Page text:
Several investigators reported disrupting influences on the AMH seum concentrations of vitamin D deficiëncy, use of oral contraceptives(OACs), smoking, obesity, and race or ethicity [19- 28]. Circulating 25.(OH)VitD3 levels correlated with serum AMH levels in late reproductive-aged women. Vitamin D deficiëncy was associated with lower ovarian reserve(OR), as measured by serum AMH concentrations [19]. Vitamin D supplementation normalized serum AMH levels in these women [20]. Vitamin D is believed to change AMH production pattern in ovarian follicle granulosa cells by steroidegenic factor 1 and altering FSH sensitivity. It is recommended both partners should receive vitamin D supplementation therapy in fertility treatment [21].

AMH levels are some 20% lower during oral contraceptive (OAC) use Kullio et al. measured AMH, inhibin B, FSH, LH and E2 at baseline, 5 and 9 weeks later after starting OACs via different routes in 42 healthy women. After 9 weeks AMH levels were signifcantly lower vs baseline, independent of the route of administration. This is not unexpected as OACs reduce the effect of FSH and inhibit the growth of follicles [22]. Obesity affects serum AMH levels adversely, at least in Caucasian women. The mechanism behind the negative correlation between BMI and AMH levels is largely unknown [23]. Some believe, that elevated inflammatory markers and oxidative stress markers found in in follicular fluid of obese women are involved [24,25]. Others believe the leptin-AMH2 receptor pathway is involved, as leptin treatment significantly suppressed AMH levels and AMHR-2 mRNA levels [26].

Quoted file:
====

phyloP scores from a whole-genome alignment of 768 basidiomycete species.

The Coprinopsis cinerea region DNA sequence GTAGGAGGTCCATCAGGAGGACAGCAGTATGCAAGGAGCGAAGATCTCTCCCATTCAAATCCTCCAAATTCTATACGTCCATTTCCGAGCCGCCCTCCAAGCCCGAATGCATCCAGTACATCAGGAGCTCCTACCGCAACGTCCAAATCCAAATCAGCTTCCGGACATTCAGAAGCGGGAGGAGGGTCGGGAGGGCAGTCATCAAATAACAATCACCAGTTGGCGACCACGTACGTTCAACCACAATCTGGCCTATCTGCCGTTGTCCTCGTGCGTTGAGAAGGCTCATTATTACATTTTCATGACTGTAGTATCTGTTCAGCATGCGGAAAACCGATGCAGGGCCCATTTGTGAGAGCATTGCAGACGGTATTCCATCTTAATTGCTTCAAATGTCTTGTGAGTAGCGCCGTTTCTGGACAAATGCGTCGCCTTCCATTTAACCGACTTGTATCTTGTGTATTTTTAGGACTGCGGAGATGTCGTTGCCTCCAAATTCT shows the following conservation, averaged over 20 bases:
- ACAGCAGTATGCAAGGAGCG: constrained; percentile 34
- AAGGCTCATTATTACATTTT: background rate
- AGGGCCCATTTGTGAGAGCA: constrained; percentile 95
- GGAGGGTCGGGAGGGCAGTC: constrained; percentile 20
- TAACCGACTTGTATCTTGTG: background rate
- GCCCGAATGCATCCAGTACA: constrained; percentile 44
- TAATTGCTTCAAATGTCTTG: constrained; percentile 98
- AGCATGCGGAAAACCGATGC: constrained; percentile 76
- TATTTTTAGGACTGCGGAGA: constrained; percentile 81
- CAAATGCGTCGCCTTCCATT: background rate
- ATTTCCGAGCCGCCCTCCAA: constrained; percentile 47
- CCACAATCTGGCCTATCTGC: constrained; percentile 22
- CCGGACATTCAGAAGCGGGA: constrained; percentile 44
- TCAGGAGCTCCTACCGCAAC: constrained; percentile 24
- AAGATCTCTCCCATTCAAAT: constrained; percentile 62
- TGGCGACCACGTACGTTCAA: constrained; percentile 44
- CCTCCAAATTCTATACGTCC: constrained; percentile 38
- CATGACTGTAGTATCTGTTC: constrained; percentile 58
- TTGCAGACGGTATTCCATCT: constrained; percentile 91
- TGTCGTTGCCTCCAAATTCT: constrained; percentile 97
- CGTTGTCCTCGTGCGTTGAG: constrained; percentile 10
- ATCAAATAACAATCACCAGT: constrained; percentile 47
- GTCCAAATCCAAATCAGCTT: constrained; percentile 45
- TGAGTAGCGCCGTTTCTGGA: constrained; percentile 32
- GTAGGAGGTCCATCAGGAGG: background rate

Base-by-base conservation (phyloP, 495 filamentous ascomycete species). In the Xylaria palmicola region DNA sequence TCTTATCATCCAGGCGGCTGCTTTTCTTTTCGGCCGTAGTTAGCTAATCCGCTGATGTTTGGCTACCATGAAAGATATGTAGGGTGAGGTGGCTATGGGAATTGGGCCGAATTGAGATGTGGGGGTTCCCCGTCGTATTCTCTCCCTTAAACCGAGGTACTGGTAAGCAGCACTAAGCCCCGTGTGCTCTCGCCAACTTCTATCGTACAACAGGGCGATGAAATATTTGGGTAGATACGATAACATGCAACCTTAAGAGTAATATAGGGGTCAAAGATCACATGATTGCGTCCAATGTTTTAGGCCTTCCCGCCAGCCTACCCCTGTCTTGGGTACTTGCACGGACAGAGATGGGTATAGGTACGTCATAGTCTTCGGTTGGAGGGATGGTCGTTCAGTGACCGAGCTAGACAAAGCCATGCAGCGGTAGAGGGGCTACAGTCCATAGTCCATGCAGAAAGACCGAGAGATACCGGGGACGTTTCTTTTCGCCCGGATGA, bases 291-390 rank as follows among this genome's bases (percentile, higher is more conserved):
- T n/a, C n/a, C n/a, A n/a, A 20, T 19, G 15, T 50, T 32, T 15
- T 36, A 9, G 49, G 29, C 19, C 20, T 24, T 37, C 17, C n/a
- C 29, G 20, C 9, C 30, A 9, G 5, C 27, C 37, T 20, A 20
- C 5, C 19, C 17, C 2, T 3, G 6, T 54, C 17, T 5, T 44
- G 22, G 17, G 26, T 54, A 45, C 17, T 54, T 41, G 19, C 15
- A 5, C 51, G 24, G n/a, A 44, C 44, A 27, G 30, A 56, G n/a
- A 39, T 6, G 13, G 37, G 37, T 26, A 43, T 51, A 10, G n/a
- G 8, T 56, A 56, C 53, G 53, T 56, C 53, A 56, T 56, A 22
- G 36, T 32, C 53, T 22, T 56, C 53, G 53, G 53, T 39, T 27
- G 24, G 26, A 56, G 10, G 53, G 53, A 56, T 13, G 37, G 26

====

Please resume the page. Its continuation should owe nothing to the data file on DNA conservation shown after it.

Smoking is associated with increased FSH levels and early menopause. Active smoking but not former smoking is associated with decreased AMH values in late reproductive-age and perimenopausal women. The authors found no association between passive smoking and AMH levels. Former smokers had the same AMH levels as never smokers. These results suggest a direct effect of smoking on ovarian follicle depletion, and on pre-antral and antral follicles in particular. The direct impact of active smoking on AMH levels in young women require further investigation [27]. There is accumulating evidence for significant racial differences in OR and reproductive aging. Multiple genetic and environmental may underlie these racial differences to determine the relative contributions of these factors, genome wide association studies are required [28].

The AMH Receptor Complex